Steven Holcomb golden once more |

Steven Holcomb golden once more

Christopher Kamrani, The Park Record

It can be summed up in one simple phrase: The man breaks down barriers.

Following a historic first-place finish at last weekend’s two-man bobsled World Championships in Lake Placid, N.Y., Park City’s Steven Holcomb has done it again.

On Sunday, the bobsled driver penned his name in the record books once more as he and his team of Justin Olsen, Steve Langton and Curt Tomasevicz won the four-man bobsled World Championship gold.

After also being part of the first-place team event Feb. 19, Holcomb became the first U.S. driver in the history of the sport to sweep every bobsled event in one World Championship. In all, the U.S. claimed five medals in Lake Placid — four of them gold — to mark the most successful World Championships for the program.

"It still hasn’t fully hit me," Holcomb said in an interview Monday afternoon. "You spend your entire life trying to get somewhere, and when you get there, you don’t know what to do. When is the dream over?"

USA-1 held a very slight lead of 0.01 seconds after the first day of the two-day, four-heat World Championship race. And as in the two-man event, Holcomb said he made a mistake early the first day.

"It had been kind of an up-and-down week in training," he said. "Some runs we were fast, some runs were slow. We didn’t know what to think. But it was nice to go into the second day in the lead."

Once Sunday rolled around, Holcomb and Co. made sure they’d be the history makers. USA-1 ended the day 0.50 seconds ahead of the second-place German team.

"We went all out in the start and had a great drive," he said. "It’s still hard to really fathom what’s happened over the last week. It’s interesting to think no American has ever done that. It’s hard to believe. A week later, it’s hard to believe no American had ever won the two-man, either."

Asked if the pressure of being the first Americans to win the two-man event had any bearing on this weekend’s four-man event, Holcomb laughed.

"Once we won the two-man, it added a lot of pressure," he said. "Now, people were saying, ‘Oh, you’re definitely going to win the four-man.’ I kept thinking, please, don’t make it harder than it already is. I kept telling people, ‘Those other teams are no joke; they’re not going to mess around."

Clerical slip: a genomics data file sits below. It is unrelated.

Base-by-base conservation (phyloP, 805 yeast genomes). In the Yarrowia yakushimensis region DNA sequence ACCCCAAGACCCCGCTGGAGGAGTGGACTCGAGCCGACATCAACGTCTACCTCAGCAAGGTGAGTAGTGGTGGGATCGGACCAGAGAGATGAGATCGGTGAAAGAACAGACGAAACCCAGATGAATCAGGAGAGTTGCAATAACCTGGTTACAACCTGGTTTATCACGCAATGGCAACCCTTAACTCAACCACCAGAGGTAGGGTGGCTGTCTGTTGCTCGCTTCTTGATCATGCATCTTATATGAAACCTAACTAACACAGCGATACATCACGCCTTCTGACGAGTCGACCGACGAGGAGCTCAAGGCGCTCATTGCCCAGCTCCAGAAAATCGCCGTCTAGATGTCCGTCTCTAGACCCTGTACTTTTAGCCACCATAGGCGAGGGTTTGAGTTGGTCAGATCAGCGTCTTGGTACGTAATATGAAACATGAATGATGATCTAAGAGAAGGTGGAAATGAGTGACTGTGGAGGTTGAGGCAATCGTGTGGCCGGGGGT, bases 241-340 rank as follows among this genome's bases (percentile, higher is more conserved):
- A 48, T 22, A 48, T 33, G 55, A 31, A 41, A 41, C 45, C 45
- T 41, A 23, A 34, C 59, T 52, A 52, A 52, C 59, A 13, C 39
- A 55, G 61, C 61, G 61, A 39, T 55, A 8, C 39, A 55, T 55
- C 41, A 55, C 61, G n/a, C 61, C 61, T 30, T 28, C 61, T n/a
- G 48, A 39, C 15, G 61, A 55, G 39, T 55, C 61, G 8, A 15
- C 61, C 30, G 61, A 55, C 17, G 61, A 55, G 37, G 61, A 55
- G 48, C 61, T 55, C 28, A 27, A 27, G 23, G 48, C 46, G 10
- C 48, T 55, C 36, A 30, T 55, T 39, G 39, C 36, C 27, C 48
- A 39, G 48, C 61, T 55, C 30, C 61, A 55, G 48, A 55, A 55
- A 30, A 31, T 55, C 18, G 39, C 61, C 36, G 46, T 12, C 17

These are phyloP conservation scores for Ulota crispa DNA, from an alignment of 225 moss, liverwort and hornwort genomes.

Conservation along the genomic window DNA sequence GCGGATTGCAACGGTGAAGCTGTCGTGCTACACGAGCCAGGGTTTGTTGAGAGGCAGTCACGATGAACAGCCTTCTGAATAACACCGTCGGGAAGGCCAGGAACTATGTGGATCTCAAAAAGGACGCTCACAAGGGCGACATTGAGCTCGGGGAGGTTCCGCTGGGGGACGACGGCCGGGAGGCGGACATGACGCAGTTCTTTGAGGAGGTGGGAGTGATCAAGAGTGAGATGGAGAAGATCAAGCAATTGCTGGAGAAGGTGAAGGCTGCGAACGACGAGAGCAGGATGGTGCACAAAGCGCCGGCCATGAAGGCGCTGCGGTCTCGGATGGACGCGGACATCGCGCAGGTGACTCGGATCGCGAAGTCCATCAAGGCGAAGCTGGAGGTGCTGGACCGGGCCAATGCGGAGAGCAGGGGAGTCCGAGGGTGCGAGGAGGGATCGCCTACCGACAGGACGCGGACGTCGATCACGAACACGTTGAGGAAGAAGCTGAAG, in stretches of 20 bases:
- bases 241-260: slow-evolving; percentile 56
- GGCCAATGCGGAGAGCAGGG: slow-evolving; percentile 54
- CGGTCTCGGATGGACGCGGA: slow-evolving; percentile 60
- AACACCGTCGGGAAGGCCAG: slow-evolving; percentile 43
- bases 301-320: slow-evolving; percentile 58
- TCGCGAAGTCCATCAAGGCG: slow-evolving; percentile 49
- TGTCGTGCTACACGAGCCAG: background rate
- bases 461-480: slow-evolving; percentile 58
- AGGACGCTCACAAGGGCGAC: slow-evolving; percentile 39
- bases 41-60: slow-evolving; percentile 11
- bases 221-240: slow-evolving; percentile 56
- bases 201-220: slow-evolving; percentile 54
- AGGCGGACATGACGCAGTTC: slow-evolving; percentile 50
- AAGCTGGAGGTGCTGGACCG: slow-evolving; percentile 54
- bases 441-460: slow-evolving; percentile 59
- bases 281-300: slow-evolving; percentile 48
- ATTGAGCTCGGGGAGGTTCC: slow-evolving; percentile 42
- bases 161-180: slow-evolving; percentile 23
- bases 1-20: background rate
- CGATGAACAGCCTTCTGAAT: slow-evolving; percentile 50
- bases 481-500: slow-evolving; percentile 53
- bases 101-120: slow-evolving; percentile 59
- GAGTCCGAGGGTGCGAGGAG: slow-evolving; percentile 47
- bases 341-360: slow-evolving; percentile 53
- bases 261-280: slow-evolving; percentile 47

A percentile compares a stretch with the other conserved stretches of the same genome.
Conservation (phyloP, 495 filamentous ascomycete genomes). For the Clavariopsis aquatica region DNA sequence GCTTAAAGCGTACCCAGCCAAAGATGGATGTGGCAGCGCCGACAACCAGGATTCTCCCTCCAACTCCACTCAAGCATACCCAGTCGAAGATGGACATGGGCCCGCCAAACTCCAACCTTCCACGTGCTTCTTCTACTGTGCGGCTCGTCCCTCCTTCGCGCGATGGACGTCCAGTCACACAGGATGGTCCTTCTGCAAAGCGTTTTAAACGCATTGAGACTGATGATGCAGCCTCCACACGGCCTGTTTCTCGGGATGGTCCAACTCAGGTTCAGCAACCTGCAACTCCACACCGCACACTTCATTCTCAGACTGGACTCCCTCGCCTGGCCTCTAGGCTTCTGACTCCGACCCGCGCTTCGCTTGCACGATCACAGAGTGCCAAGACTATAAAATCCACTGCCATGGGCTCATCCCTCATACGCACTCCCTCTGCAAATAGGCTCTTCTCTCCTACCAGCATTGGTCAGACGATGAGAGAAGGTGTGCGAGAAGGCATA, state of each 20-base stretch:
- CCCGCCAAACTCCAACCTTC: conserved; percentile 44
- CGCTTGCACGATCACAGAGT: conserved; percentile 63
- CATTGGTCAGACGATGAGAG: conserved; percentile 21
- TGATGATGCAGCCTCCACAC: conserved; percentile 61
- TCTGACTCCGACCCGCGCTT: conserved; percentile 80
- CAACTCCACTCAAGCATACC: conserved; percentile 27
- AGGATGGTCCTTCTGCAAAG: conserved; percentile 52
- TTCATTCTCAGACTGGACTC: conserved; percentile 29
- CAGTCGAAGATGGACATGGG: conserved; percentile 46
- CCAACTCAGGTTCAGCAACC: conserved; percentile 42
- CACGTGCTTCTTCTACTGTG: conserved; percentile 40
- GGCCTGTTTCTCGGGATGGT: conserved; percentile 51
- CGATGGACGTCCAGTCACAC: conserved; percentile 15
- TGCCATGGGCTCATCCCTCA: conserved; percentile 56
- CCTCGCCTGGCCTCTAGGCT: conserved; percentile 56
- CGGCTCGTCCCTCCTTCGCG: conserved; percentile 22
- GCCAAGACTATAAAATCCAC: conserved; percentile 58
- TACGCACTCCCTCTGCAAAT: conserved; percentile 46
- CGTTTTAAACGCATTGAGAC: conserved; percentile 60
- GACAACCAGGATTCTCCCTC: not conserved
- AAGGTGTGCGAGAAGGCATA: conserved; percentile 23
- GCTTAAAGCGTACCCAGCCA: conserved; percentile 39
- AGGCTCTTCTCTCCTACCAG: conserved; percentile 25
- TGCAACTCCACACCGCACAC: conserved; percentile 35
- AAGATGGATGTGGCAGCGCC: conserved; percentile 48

After the victory Sunday, Holcomb said he doesn’t know when the reality of his epic accomplishments will sink in. He said his gold medal at the 2010 Olympic Winter Games in Vancouver still hasn’t fully settled in, and those last seven days at Lake Placid will be ones to remember forever.

"It’s hard to put into words," he said. "I’m still kind of getting over the fact we won. There’s only one other country that has done that, and that was two German pilots. It’s pretty interesting, a little icing on the cake, maybe. It’s going to take a little while to sink in."

The victory for USA-1 is significant for the entire team, not just himself, he said.

"My team is awesome," he said. "All four of us really get along well. We do a lot more, because we do get along. We all want each other to win. We all want to fight for each other. I’ve had teams in the past — not recently past, about five to seven years ago and those teams didn’t get along very well. It’s hard to win when you’re not clicking like that.

"I’m happy for those guys. They’re happy for me."

Next up for Holcomb is a trip back to Park City on March 12, where he will be testing some new equipment and taking casual runs at the Utah Olympic Park.

With three more gold medals to his name — Holcomb owns nine total — he said he has no significant plans now that sliding season is over.

No vacations upcoming?

"Nothing planned yet," he said, laughing. "You’ve got to take it one day at a time right now."